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Social Networking War in India: Facebook vs Orkut

In my previous post on Social Media in India: Statistics and Insights, I wrote about the top social networking trends in India. The article highlighted the importance of social media marketing and why brands should use social media to their advantage in India. Now, I will take you further as I analyze the top 2 social networks in India: Facebook and Orkut.

Experian Hitwise’s latest report on the internet data and trends in India states that “Google, Google India and Facebook are the three most visited websites in India, accounting for 25% of Internet visits.” Orkut has lost its top position and currently stands at No. 10.

The following chart is my comparison on the two social networks that have ruled the social networking space at some point of time in India.

Orkut had been the leading social network in India since 2005. Despite its early movers’ advantage, Facebook ousted Orkut as the number one platform in July 2010. The above chart gives a clear picture of how Facebook is winning Orkut in every aspect. Understanding the reasons behind India’s shift from Orkut to Facebook could be cumbersome but I have created a list for your pleasure reading. Here it is:

1. Let’s Play:

The birth of social games and applications has attracted a large  number of users getting onto Facebook. According to a recent report by Vizisense, 52% of the time on Facebook is spent on applications and games. Facebook social game, Farmville is the top application in the list and is one of the driving forces behind Facebook’s success in Asia. On the other hand, Orkut never had the infrastructure to provide a “Farmville type” application which explains why users spend significantly lesser time on the site.

2. Like Us:


Indian brands have got themselves well acquainted with the marketing muscle on Facebook where a lot of money is invested. Users are also actively interacting and participating in the share of voice. This was never the case with Orkut due to its non-marketing friendly structure of the network.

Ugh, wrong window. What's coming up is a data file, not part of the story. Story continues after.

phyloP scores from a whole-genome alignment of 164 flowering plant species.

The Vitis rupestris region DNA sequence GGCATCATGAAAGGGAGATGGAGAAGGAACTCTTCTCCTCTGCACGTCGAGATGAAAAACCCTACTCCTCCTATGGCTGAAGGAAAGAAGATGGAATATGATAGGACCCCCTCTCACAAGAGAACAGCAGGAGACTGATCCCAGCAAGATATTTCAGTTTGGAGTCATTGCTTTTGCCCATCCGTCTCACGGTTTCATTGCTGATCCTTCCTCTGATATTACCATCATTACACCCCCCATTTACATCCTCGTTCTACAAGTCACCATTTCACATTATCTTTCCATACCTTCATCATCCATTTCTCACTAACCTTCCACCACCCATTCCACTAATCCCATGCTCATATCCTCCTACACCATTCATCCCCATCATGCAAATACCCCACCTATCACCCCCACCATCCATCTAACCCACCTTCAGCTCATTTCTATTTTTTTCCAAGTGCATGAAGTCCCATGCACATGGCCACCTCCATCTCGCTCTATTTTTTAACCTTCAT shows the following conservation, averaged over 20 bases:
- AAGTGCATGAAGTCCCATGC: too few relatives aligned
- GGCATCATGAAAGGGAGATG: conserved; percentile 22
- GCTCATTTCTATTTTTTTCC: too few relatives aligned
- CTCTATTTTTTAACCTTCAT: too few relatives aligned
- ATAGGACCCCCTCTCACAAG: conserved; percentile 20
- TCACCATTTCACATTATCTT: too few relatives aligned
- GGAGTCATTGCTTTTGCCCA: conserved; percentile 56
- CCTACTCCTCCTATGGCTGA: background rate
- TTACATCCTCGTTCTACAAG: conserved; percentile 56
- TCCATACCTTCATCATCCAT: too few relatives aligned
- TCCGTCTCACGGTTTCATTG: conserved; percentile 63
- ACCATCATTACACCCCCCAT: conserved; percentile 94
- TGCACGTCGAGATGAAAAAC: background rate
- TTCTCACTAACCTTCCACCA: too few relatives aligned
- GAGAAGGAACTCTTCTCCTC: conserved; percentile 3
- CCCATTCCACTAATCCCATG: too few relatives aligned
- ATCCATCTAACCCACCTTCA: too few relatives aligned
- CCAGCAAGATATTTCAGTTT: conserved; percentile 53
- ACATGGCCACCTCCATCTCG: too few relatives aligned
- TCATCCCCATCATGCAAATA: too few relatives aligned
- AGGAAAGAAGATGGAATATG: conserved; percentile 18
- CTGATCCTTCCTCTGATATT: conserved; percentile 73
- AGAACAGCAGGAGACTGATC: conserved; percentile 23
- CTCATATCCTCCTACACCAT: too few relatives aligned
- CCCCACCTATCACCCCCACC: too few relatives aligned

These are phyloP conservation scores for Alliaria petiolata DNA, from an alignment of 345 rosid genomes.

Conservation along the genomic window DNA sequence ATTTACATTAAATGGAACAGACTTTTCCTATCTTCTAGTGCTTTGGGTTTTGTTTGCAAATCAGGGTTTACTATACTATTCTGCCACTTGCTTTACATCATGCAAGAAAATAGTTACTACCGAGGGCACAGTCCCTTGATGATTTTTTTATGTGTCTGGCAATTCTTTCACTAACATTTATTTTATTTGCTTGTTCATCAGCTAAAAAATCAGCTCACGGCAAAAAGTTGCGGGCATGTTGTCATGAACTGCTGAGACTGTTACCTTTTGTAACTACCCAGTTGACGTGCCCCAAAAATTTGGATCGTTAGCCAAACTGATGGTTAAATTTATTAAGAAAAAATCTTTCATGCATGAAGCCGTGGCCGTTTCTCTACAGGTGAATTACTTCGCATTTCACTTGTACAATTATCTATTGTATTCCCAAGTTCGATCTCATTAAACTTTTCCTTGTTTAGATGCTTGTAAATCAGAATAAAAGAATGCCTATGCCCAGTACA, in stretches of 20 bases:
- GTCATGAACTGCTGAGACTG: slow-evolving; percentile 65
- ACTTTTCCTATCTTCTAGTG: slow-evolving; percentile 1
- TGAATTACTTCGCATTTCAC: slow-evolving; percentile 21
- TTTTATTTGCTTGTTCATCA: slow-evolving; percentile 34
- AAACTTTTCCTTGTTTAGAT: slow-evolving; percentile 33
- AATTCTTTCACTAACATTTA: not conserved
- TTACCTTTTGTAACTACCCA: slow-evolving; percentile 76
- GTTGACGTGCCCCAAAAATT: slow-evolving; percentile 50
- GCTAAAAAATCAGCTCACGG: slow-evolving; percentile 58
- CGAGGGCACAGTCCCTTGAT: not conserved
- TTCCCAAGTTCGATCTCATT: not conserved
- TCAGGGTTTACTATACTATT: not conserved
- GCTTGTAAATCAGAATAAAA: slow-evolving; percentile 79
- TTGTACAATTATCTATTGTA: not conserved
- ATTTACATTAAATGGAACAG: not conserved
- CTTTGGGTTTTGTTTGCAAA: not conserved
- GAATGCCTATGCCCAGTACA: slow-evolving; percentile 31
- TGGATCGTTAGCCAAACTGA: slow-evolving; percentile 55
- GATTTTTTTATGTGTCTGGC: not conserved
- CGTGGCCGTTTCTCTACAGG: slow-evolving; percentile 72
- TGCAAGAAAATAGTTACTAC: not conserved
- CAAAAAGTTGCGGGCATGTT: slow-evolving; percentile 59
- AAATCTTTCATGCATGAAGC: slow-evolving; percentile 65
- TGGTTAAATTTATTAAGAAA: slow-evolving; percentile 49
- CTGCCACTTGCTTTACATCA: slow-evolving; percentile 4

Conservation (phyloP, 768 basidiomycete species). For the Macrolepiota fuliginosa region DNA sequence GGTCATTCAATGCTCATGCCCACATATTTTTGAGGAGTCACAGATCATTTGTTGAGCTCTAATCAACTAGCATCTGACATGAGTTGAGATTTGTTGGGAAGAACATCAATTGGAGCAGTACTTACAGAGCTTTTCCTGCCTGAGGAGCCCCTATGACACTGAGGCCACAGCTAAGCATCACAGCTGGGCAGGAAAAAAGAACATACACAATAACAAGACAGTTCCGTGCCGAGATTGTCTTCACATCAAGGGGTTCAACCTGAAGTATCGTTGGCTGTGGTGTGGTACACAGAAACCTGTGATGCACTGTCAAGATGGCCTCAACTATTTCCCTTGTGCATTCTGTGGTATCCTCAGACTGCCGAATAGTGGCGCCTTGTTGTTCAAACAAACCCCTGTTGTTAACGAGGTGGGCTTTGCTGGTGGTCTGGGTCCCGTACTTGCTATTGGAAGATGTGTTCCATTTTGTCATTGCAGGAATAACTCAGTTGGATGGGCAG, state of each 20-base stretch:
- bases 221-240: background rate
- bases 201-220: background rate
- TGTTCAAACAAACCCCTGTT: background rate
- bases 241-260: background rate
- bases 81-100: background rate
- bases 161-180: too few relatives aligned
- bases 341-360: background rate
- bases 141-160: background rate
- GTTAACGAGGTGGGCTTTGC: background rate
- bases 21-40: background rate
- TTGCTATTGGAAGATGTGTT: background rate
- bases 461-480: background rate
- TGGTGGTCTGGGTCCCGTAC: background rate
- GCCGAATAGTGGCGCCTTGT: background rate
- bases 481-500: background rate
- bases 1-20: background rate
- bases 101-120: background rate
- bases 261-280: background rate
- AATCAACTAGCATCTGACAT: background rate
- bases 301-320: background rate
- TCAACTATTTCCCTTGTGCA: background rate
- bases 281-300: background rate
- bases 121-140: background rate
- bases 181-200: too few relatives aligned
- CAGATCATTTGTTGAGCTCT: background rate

3. Tag Me:


Photo tagging, sharing and viewing made photos popular among users . Orkut on the other hand had photos and albums but they were not as big a hit compared to Facebook’s features. Although tagging is a simple introduction, it greatly helps to connect users-to-users through photos. The result is a stronger community of friends within Facebook.

4. Glamour Quotient:

This is one of the major drivers resulting into the shift. The migration is a result of a shift of perception on the social status of a person with regards to the network he or she is on. I also call it the ‘Glamour Quotient Shift’.

Being on Facebook is way cooler than being on Orkut. There is nothing Orkut could really do about this. Do they?

5. Integration at its Best:

Facebook with its attempt to capture the web, went ahead to make the “Like” button universal. A list of plugins for easy embedding on other websites were also introduced to quickly spread the service across the Internet. Orkut always lacked this universal mechanism as it was only reigning in India and Brazil.

Although Orkut has tried to regain market share by introducing more features, I believe that Facebook’s growth in India is only unstoppable for now. The question remains as to whether Facebook can maintain its growth in a long run. After all the strength of a social network depends on how well it can integrate with the local community and create a network effect within the population. So far so good, Facebook.

[Data via sorguromain, experianplc, vizisense]


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